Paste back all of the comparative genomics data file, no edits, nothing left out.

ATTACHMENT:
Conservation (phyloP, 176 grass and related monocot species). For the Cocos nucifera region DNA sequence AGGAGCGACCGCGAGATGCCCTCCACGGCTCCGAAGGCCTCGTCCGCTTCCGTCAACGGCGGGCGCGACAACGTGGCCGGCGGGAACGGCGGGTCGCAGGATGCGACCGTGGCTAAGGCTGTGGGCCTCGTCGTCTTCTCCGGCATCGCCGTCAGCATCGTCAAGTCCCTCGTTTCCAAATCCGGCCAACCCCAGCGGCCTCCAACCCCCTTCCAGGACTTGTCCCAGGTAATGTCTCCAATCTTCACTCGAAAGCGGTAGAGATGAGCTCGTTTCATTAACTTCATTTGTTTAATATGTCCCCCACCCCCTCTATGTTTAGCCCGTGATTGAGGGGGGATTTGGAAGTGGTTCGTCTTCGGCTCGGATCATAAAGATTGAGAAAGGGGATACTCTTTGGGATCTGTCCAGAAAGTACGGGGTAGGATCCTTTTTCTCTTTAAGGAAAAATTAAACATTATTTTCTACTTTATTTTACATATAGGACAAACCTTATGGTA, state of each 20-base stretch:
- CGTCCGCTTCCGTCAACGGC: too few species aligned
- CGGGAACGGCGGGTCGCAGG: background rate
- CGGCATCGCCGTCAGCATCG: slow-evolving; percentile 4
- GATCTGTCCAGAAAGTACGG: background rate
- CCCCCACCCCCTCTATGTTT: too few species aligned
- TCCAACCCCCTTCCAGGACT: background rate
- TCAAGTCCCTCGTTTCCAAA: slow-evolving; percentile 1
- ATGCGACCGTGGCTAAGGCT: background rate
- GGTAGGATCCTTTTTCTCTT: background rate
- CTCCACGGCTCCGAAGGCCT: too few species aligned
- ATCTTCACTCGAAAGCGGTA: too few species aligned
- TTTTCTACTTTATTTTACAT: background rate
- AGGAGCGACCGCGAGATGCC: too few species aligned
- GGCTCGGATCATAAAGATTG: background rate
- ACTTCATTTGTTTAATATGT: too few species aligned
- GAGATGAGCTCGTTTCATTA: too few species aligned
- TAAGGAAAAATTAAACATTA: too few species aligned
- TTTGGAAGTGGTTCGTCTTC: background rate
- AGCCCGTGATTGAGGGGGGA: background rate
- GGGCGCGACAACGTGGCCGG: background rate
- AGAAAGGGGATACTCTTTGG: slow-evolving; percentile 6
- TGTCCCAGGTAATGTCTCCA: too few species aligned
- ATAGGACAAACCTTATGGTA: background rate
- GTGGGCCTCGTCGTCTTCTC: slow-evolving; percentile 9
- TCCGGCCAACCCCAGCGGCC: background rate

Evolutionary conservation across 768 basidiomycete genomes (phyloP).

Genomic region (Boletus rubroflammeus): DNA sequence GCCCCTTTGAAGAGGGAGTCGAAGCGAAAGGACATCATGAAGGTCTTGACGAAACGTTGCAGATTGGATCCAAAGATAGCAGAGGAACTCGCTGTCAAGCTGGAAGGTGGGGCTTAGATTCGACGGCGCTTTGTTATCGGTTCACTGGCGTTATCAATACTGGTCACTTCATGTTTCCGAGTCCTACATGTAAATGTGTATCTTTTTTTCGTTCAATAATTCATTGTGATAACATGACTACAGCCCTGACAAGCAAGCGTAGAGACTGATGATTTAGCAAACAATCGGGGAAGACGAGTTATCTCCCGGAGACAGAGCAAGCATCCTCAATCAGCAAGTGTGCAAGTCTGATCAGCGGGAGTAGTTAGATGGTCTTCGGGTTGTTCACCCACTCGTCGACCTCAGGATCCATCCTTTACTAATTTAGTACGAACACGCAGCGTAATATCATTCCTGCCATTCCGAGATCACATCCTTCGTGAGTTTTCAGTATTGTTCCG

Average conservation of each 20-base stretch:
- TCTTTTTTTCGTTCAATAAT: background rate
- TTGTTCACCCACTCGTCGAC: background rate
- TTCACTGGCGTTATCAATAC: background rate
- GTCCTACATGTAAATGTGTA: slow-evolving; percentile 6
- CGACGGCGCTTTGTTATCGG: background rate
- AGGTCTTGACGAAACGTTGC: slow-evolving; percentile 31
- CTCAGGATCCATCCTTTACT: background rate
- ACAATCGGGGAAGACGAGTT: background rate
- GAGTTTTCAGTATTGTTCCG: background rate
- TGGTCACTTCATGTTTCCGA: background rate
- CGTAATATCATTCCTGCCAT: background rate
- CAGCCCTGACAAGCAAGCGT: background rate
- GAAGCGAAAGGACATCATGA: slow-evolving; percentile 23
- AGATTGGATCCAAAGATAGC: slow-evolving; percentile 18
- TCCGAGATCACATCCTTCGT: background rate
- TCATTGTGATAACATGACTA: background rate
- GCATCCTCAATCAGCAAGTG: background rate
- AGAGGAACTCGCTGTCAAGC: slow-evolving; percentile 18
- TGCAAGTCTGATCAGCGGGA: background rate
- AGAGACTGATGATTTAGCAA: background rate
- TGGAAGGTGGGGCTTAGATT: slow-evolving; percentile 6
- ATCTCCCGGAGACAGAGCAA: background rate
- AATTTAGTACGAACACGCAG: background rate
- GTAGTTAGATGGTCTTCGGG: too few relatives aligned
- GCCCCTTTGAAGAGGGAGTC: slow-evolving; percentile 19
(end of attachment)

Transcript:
Conservation (phyloP, 176 grass and related monocot species). For the Cocos nucifera region DNA sequence AGGAGCGACCGCGAGATGCCCTCCACGGCTCCGAAGGCCTCGTCCGCTTCCGTCAACGGCGGGCGCGACAACGTGGCCGGCGGGAACGGCGGGTCGCAGGATGCGACCGTGGCTAAGGCTGTGGGCCTCGTCGTCTTCTCCGGCATCGCCGTCAGCATCGTCAAGTCCCTCGTTTCCAAATCCGGCCAACCCCAGCGGCCTCCAACCCCCTTCCAGGACTTGTCCCAGGTAATGTCTCCAATCTTCACTCGAAAGCGGTAGAGATGAGCTCGTTTCATTAACTTCATTTGTTTAATATGTCCCCCACCCCCTCTATGTTTAGCCCGTGATTGAGGGGGGATTTGGAAGTGGTTCGTCTTCGGCTCGGATCATAAAGATTGAGAAAGGGGATACTCTTTGGGATCTGTCCAGAAAGTACGGGGTAGGATCCTTTTTCTCTTTAAGGAAAAATTAAACATTATTTTCTACTTTATTTTACATATAGGACAAACCTTATGGTA, state of each 20-base stretch:
- CGTCCGCTTCCGTCAACGGC: too few species aligned
- CGGGAACGGCGGGTCGCAGG: background rate
- CGGCATCGCCGTCAGCATCG: slow-evolving; percentile 4
- GATCTGTCCAGAAAGTACGG: background rate
- CCCCCACCCCCTCTATGTTT: too few species aligned
- TCCAACCCCCTTCCAGGACT: background rate
- TCAAGTCCCTCGTTTCCAAA: slow-evolving; percentile 1
- ATGCGACCGTGGCTAAGGCT: background rate
- GGTAGGATCCTTTTTCTCTT: background rate
- CTCCACGGCTCCGAAGGCCT: too few species aligned
- ATCTTCACTCGAAAGCGGTA: too few species aligned
- TTTTCTACTTTATTTTACAT: background rate
- AGGAGCGACCGCGAGATGCC: too few species aligned
- GGCTCGGATCATAAAGATTG: background rate
- ACTTCATTTGTTTAATATGT: too few species aligned
- GAGATGAGCTCGTTTCATTA: too few species aligned
- TAAGGAAAAATTAAACATTA: too few species aligned
- TTTGGAAGTGGTTCGTCTTC: background rate
- AGCCCGTGATTGAGGGGGGA: background rate
- GGGCGCGACAACGTGGCCGG: background rate
- AGAAAGGGGATACTCTTTGG: slow-evolving; percentile 6
- TGTCCCAGGTAATGTCTCCA: too few species aligned
- ATAGGACAAACCTTATGGTA: background rate
- GTGGGCCTCGTCGTCTTCTC: slow-evolving; percentile 9
- TCCGGCCAACCCCAGCGGCC: background rate

Evolutionary conservation across 768 basidiomycete genomes (phyloP).

Genomic region (Boletus rubroflammeus): DNA sequence GCCCCTTTGAAGAGGGAGTCGAAGCGAAAGGACATCATGAAGGTCTTGACGAAACGTTGCAGATTGGATCCAAAGATAGCAGAGGAACTCGCTGTCAAGCTGGAAGGTGGGGCTTAGATTCGACGGCGCTTTGTTATCGGTTCACTGGCGTTATCAATACTGGTCACTTCATGTTTCCGAGTCCTACATGTAAATGTGTATCTTTTTTTCGTTCAATAATTCATTGTGATAACATGACTACAGCCCTGACAAGCAAGCGTAGAGACTGATGATTTAGCAAACAATCGGGGAAGACGAGTTATCTCCCGGAGACAGAGCAAGCATCCTCAATCAGCAAGTGTGCAAGTCTGATCAGCGGGAGTAGTTAGATGGTCTTCGGGTTGTTCACCCACTCGTCGACCTCAGGATCCATCCTTTACTAATTTAGTACGAACACGCAGCGTAATATCATTCCTGCCATTCCGAGATCACATCCTTCGTGAGTTTTCAGTATTGTTCCG

Average conservation of each 20-base stretch:
- TCTTTTTTTCGTTCAATAAT: background rate
- TTGTTCACCCACTCGTCGAC: background rate
- TTCACTGGCGTTATCAATAC: background rate
- GTCCTACATGTAAATGTGTA: slow-evolving; percentile 6
- CGACGGCGCTTTGTTATCGG: background rate
- AGGTCTTGACGAAACGTTGC: slow-evolving; percentile 31
- CTCAGGATCCATCCTTTACT: background rate
- ACAATCGGGGAAGACGAGTT: background rate
- GAGTTTTCAGTATTGTTCCG: background rate
- TGGTCACTTCATGTTTCCGA: background rate
- CGTAATATCATTCCTGCCAT: background rate
- CAGCCCTGACAAGCAAGCGT: background rate
- GAAGCGAAAGGACATCATGA: slow-evolving; percentile 23
- AGATTGGATCCAAAGATAGC: slow-evolving; percentile 18
- TCCGAGATCACATCCTTCGT: background rate
- TCATTGTGATAACATGACTA: background rate
- GCATCCTCAATCAGCAAGTG: background rate
- AGAGGAACTCGCTGTCAAGC: slow-evolving; percentile 18
- TGCAAGTCTGATCAGCGGGA: background rate
- AGAGACTGATGATTTAGCAA: background rate
- TGGAAGGTGGGGCTTAGATT: slow-evolving; percentile 6
- ATCTCCCGGAGACAGAGCAA: background rate
- AATTTAGTACGAACACGCAG: background rate
- GTAGTTAGATGGTCTTCGGG: too few relatives aligned
- GCCCCTTTGAAGAGGGAGTC: slow-evolving; percentile 19